Black kids across Wisconsin face an uphill battle, according to yet another study.
The Wisconsin Council on Children and Families found that “Wisconsin’s African-American children not only fare worse than African-American kids elsewhere, but they also suffer extreme inequalities when compared to white kids in Wisconsin.”
WCCF examined 12 indicators of children’s success during each stage of life. The indicators were originally presented in the Annie E. Casey Foundation’s Race for Results report, which cited Wisconsin as the worst state in the nation for the well-being of black children.
The chart below shows black children in Wisconsin are in the lowest quartile on nearly all measures.
Compared to black children in other states, Wisconsin comes in last for four indicators of child well-being. These include to delayed childbearing (females age 15-19 who delay childbearing until adulthood), young adults ages 19 to 26 who are in school or working, children who live in two-parent families and adults age 25 to 29 who have completed at least an associate’s degree.
When comparing black children to their white peers in Wisconsin, WCCF's report found:
- 30% of Wisconsin's white children live in households below 200% of the poverty level, while nearly 80% of black children do.
- White adults ages 25-29 are three time more likely to have an associate's degree or higher than their black peers.
- White children are nearly six times more likely to be proficient in 8th grade math than black students.
The Wisconsin Council on Children & Families recommends that Wisconsin take steps to reduce its racial disparities. General principles, outlined by the group, to reduce disparities include having a two-generation strategy that supports parents and at-risk kids; don't place blame, instead accept a shared responsibility; and efforts must be driven by urgency and sustained long-term.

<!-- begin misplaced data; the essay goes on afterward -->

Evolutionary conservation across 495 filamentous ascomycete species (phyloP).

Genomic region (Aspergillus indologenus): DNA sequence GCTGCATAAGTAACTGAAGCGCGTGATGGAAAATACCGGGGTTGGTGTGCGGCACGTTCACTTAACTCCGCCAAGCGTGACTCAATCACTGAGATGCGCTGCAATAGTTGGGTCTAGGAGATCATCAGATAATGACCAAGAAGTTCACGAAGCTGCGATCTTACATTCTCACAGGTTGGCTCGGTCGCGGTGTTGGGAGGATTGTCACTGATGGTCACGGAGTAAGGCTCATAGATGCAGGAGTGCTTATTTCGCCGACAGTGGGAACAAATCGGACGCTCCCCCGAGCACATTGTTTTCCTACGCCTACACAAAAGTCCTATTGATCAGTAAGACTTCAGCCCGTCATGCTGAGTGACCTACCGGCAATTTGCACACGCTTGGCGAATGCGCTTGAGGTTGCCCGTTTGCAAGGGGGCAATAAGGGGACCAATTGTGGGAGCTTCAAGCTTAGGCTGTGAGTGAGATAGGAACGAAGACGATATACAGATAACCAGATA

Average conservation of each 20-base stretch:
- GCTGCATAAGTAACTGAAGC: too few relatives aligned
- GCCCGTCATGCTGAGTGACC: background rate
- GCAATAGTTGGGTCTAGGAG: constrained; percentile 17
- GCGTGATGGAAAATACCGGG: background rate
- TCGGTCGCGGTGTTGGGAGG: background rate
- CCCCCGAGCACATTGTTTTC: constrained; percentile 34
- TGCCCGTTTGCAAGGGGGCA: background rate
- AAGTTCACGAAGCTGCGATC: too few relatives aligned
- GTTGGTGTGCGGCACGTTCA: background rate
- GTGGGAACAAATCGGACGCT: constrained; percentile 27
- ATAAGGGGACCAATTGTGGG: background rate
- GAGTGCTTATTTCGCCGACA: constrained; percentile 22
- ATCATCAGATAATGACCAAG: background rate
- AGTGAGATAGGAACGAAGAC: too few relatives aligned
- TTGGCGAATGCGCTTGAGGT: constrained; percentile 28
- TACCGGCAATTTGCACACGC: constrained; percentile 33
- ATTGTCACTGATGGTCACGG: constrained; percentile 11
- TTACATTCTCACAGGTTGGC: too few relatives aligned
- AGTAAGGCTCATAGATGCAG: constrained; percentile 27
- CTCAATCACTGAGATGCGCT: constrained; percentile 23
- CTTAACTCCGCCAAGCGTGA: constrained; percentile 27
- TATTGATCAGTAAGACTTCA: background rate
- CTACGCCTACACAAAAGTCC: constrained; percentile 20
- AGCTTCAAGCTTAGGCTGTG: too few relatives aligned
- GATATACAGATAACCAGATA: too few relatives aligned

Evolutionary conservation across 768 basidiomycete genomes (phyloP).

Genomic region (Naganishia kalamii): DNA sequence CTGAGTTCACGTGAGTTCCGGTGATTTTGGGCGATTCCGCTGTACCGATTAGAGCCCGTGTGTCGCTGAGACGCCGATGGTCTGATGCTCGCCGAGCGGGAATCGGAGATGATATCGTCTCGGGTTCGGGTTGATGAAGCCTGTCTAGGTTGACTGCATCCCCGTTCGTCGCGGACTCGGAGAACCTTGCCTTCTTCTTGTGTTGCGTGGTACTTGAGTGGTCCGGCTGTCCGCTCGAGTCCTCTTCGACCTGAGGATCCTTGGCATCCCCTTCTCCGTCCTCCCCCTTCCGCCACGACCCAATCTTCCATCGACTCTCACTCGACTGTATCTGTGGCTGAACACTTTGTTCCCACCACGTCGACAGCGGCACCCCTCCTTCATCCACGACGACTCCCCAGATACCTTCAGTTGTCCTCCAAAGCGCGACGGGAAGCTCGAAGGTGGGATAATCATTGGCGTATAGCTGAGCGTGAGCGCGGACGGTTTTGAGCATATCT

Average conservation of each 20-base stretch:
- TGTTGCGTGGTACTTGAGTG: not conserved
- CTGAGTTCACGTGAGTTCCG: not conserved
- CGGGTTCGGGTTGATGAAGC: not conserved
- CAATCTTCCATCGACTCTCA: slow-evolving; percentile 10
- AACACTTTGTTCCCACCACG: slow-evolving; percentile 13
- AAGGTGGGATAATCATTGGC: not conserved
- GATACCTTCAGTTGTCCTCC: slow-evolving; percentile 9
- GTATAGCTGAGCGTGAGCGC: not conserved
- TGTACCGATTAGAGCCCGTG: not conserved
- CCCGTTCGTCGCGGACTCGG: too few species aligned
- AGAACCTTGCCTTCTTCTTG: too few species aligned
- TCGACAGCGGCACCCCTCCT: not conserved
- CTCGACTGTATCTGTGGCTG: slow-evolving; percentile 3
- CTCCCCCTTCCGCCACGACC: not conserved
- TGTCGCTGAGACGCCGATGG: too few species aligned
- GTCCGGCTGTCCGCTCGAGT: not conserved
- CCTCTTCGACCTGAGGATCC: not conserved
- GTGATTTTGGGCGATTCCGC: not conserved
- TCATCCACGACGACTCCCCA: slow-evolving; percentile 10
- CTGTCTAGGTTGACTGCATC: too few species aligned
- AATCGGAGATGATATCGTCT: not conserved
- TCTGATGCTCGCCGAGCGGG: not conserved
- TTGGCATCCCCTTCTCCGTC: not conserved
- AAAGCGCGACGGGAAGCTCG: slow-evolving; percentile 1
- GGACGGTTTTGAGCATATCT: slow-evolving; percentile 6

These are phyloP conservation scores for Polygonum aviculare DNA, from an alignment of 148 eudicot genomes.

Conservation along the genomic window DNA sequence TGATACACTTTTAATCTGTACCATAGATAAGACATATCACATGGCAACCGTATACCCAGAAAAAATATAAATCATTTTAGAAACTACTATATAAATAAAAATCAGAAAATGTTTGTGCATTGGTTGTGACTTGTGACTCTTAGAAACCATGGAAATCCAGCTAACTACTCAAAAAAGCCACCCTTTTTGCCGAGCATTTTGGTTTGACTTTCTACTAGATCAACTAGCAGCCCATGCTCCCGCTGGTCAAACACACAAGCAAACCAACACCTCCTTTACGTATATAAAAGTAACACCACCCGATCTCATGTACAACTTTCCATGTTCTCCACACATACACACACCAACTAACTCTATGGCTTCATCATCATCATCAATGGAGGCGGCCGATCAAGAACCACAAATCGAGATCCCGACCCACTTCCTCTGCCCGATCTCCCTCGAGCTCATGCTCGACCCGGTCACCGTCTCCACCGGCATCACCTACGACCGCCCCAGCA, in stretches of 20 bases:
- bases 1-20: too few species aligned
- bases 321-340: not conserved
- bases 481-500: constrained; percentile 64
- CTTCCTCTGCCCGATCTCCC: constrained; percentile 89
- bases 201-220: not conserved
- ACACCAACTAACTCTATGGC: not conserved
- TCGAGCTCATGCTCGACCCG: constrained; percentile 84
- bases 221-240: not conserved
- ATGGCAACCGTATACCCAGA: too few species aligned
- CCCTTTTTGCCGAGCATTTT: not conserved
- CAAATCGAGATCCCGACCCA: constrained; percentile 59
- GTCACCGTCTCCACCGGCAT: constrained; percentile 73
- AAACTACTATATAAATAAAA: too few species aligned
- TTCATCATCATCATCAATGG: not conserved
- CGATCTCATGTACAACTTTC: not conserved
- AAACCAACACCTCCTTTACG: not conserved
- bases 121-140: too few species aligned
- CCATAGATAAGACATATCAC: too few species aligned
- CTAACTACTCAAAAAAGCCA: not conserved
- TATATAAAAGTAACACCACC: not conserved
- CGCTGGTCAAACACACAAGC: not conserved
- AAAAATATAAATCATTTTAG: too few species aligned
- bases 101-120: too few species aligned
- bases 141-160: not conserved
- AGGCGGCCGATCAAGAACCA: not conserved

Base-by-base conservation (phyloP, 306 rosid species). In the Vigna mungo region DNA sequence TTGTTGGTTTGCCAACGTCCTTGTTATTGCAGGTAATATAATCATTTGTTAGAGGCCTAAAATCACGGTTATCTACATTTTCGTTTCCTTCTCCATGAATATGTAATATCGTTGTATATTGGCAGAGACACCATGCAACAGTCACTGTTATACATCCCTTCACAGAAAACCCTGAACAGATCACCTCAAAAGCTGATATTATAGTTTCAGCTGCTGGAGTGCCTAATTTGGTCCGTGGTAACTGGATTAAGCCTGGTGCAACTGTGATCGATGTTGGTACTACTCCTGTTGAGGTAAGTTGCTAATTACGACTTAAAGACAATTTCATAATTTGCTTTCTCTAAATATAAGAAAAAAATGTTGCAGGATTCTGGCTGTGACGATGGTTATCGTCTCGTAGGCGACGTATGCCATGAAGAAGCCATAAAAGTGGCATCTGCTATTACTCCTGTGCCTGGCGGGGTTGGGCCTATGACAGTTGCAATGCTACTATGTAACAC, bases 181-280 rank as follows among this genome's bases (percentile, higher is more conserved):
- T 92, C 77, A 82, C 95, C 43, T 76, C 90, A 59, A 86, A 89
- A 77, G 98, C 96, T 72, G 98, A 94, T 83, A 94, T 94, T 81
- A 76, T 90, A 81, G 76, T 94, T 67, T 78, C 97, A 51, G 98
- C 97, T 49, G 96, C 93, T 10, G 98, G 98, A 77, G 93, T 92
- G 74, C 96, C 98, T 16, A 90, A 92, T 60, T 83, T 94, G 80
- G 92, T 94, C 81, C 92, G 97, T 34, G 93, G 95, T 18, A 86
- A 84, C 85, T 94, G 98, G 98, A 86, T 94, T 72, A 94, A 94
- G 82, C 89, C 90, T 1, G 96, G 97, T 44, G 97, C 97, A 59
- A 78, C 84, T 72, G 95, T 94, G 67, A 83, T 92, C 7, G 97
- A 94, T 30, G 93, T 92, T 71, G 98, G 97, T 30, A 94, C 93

The one positive finding from the report is that 64 percent of black kids here now attend preschool.
Neighborhood House of Milwaukee is one place that offers early childhood education. The staff works to give kids a richer start in life.
Phan Sanford, manager of early childhood services, says early childhood education is crucial because it “helps families set the foundation for the children’s learning that extends into kindergarten, elementary years and all the way to their career.”
“At Neighborhood House, we promote life-long learning and the ability to be curious and to continue to learn,” Sanford says. “I think that plants an intrinsic little seed inside children for them to have the internal passion to continue to learn and to continue to explore, ask questions and grow.”
Sanford explains that children with these characteristics are likely to excel in elementary school, pursue higher education and, hopefully, have good careers and contribute to their communities.